Christmas traditions in Japan are certainly very unique. In a country where only 1% of the population is Christian, it is not an official holiday, and is largely a secular event. A mix of clever marketing campaigns, and influence from other countries has created an interesting concoction of how Christmas is celebrated today in Japan.
Whilst in most countries Christmas is celebrated as a family event, for some in Japan it is positioned more akin to Valentines Day, where love-up couples enjoy romantic candlelit dinners at fancy restaurants. Despite this Christmas is still enjoyed by the general public, and food plays a major role in its celebration.
‘Tis The Season For Fried Chicken
A roast bird is a mainstay on the Christmas table in most countries, but in Japan its greasier, crunchier, naughtier friend gets centre stage – fried chicken. Every year various fast food chains such as Mos Burger and Lotteria, and even convenience stores including heavyweights Family Mart, Lawson, and 7/11 battle it out to get their chicken onto the tables, and into the bellies of Japanese revellers. Advertising starts early, and from November large banners showing delectable looking fried chicken surface, and pre-orders for special Christmas chicken come in, much like the Yuletide tradition of ordering that chicken or turkey to roast.
Though there is a lot of fried chicken competition, the king of all is KFC, and so it should be as the US fast food company’s aggressive Japanese marketing strategy in the 1970s is what led to the tradition we see today. On Christmas Eve, lines to get into Kentucky Fried Chicken restaurants spill out onto the road, with many waiting in the freezing cold to pick up their pre-ordered buckets of Colonel Sanders finger-lickin’ good chicken.
Orders for the KFC Special Christmas Dinner feast, often consisting of a Christmas Colonel themed bucket of chicken, salad, a cake, and Chammerry, a kind of faux champagne, start several weeks in advance. The menu also completely changes to a special Christmas themed menu, with more luxurious premium items on offer. Dining-in is also much less common, as most people collect family-sized, large meals to bring home to their hungry families – 3.6 million families every year to be exact.
The tradition of KFC for Christmas in Japan stretches back to the 1970s. Takeshi Okawara, the manager of the first KFC in Japan, and later CEO of KFC Japan, came up with the idea of marketing a ‘party barrel’ to be sold on Christmas. The ‘Kurisumasu ni wa Kentakkii’, or ‘Kentucky for Christmas’ advertising campaign was a huge hit, and forever cemented the tradition. Even now KFC continues to run ads depicting happy Japanese families huddled around a bucket of chicken, and Colonel Sanders is often shown outside stores dressed in Santa costume.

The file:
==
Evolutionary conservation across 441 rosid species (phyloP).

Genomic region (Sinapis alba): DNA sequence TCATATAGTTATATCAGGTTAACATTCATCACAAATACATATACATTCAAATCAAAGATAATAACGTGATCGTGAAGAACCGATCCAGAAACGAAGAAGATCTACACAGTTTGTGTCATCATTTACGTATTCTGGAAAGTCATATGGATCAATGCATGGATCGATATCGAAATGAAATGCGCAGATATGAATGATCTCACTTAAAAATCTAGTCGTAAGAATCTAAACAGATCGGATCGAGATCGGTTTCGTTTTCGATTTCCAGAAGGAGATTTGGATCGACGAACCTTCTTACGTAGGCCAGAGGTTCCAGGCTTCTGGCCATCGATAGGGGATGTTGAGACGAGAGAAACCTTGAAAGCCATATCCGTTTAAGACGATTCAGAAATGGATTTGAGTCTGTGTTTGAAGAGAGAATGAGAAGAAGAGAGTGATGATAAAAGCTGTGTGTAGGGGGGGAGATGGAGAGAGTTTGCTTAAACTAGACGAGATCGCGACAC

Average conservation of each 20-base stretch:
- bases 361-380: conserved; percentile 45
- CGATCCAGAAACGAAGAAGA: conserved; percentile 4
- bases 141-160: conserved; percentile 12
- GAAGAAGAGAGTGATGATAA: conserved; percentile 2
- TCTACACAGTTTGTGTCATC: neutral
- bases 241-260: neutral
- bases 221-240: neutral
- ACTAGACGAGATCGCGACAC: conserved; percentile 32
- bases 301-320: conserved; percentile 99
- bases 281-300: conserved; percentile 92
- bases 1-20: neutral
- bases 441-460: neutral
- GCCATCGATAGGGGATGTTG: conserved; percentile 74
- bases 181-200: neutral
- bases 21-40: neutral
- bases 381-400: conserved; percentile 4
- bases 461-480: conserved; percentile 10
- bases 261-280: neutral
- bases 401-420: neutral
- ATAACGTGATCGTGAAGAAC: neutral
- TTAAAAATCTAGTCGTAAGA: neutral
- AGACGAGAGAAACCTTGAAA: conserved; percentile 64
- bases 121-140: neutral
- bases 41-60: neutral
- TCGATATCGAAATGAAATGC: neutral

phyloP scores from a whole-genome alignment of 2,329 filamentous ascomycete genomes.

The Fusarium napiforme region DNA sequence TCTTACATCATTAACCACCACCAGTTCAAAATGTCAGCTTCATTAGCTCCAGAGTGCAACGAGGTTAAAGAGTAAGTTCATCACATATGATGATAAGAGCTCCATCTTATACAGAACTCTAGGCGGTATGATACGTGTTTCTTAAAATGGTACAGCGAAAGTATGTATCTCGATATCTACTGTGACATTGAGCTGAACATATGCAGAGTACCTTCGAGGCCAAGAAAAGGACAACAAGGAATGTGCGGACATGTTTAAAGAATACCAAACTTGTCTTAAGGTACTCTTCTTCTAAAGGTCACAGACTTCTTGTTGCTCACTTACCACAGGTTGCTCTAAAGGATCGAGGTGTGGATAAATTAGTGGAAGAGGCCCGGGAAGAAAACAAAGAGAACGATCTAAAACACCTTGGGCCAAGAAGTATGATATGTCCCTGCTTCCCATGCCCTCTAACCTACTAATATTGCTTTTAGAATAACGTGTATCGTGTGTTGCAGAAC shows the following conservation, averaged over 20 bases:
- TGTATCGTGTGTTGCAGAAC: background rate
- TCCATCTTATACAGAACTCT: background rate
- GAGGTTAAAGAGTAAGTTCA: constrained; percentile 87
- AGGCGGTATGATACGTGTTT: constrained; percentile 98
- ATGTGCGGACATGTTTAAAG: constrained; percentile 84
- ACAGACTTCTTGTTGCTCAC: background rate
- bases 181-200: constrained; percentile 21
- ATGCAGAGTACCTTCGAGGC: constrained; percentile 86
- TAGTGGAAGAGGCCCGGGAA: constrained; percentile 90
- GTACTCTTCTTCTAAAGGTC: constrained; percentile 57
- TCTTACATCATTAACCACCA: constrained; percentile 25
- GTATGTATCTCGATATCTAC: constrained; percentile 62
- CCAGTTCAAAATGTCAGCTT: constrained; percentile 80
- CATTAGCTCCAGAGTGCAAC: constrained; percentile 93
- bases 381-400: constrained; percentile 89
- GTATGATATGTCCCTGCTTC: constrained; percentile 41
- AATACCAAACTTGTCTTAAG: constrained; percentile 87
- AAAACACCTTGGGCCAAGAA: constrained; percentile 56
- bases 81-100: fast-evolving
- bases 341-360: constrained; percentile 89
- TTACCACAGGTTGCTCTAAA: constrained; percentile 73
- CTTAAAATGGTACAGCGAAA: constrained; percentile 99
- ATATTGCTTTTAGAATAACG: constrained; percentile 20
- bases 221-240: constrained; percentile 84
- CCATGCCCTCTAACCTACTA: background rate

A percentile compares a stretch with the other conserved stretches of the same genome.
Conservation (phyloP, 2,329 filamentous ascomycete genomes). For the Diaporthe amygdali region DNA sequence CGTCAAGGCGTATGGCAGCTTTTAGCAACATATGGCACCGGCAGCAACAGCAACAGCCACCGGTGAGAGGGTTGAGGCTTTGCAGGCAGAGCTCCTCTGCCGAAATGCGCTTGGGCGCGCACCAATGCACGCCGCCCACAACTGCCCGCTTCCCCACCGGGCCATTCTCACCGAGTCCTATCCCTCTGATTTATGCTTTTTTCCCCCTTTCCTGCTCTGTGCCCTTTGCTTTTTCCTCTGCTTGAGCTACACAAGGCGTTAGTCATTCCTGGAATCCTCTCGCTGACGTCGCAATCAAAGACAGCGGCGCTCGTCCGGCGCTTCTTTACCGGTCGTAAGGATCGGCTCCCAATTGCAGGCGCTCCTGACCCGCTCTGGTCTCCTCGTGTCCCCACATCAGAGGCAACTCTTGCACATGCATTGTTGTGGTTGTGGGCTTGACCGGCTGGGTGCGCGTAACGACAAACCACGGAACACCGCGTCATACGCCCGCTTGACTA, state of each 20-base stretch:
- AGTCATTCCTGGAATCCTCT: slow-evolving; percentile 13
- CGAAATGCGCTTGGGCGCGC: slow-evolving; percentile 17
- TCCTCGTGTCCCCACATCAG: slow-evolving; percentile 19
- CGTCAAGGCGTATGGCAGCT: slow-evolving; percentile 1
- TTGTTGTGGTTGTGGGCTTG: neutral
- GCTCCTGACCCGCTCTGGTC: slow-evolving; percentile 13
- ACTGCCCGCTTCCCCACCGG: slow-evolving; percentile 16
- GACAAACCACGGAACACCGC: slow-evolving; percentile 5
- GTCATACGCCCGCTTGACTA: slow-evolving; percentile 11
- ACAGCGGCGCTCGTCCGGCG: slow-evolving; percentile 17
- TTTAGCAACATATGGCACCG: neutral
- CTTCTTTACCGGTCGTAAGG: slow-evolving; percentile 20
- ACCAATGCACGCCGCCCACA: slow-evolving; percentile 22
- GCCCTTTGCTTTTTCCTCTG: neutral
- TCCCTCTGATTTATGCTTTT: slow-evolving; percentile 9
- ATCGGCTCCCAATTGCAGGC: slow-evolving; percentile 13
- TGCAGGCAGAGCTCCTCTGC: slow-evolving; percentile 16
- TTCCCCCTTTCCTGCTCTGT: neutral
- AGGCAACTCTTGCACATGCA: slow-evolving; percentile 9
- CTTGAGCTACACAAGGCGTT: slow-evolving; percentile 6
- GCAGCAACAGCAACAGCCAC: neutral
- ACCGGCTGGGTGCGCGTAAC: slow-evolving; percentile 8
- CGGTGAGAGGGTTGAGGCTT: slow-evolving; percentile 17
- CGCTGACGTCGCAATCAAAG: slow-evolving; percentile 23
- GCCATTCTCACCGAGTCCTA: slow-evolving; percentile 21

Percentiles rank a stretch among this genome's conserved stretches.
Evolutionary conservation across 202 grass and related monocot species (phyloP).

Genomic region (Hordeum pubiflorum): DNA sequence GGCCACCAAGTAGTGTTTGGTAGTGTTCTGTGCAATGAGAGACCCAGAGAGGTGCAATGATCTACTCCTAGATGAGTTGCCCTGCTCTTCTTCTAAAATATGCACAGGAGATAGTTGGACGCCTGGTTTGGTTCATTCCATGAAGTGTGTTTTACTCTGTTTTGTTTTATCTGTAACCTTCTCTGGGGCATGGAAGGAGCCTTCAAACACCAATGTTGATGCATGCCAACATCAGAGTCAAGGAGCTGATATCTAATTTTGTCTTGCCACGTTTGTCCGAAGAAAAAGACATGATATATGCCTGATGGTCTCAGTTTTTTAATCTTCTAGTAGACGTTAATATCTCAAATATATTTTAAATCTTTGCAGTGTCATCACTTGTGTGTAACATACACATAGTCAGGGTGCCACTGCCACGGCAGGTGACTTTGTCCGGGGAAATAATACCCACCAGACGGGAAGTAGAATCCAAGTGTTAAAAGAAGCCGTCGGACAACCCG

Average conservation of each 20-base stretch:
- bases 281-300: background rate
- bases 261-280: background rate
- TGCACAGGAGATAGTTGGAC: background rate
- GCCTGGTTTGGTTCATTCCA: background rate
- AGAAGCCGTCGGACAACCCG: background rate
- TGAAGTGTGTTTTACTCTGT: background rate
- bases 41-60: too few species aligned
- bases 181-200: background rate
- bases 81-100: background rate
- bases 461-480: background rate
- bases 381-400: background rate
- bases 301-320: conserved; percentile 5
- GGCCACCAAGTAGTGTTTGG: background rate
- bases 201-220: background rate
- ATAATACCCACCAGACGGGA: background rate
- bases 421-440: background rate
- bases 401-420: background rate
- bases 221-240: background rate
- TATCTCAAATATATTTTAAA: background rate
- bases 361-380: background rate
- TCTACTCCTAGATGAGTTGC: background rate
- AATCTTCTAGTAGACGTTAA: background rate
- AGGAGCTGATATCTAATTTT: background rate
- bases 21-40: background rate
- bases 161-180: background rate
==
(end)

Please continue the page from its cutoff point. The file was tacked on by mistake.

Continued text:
Though this seemingly commercialised tradition is very different to that of other countries, where home-cooking is prioritised, with no time spent in the kitchen and delicious fried chicken to devour, it may be an easy tradition for some to get onboard with.
In many Western countries, Christmas dessert is associated with boozy, fruity, nutty, and dense pudding, pies or cakes. However, in Japan when it comes to Christmas dessert ‘Kurisumasu Keki’ or ‘Christmas Cake’ reigns supreme. Unlike its heavier Western cousins, Japanese Christmas Cake is a light sponge cake most commonly decorated with ripe strawberries, whipped cream, and cute decorations like fondant Santas.
Pretty much every bakery in Japan will be selling these in the lead up to Christmas. As they are traditionally eaten on Christmas Eve, after the 25th prices are slashed as shops try to get rid of the seasonal desserts. The Christmas cake tradition is so ingrained in Japan that there was even a term coined in the 1980s referring to unmarried women over 25 as ‘Christmas cake women’ – a clearly sexist and outdated term that has since fallen out of favour.
Germans know how to do Christmas right, and that much is clear with countries around the world hosting German-themed Christmas markets. Japan is no exception, and in fact the Japanese have a keen interest in German food culture, with Oktoberfest being held every year in many cities. Tokyo hosts several outdoor Christmas markets every year, the largest being the Tokyo Christmas Market in Hibiya Park, which actually has the backing of the German Tourism Association.
Here visitors can get a taste of authentic German and other European-style cuisine such as German-style sausages, goulash, sauerkraut, and drinks such as hot wine, and German beer. The Market goes all out, with decorations even being flown in from Germany. This year a 14m high Christmas pyramid was imported straight from Dresden for the festival.
Of course every family’s Christmas is different, and some Japanese forego the fried chicken for some more elegant sushi, or don’t celebrate at all. Though Japanese Christmas food traditions are quite quirky and may be odd to those outside the country, there’s no denying that they make people happy and bring them together.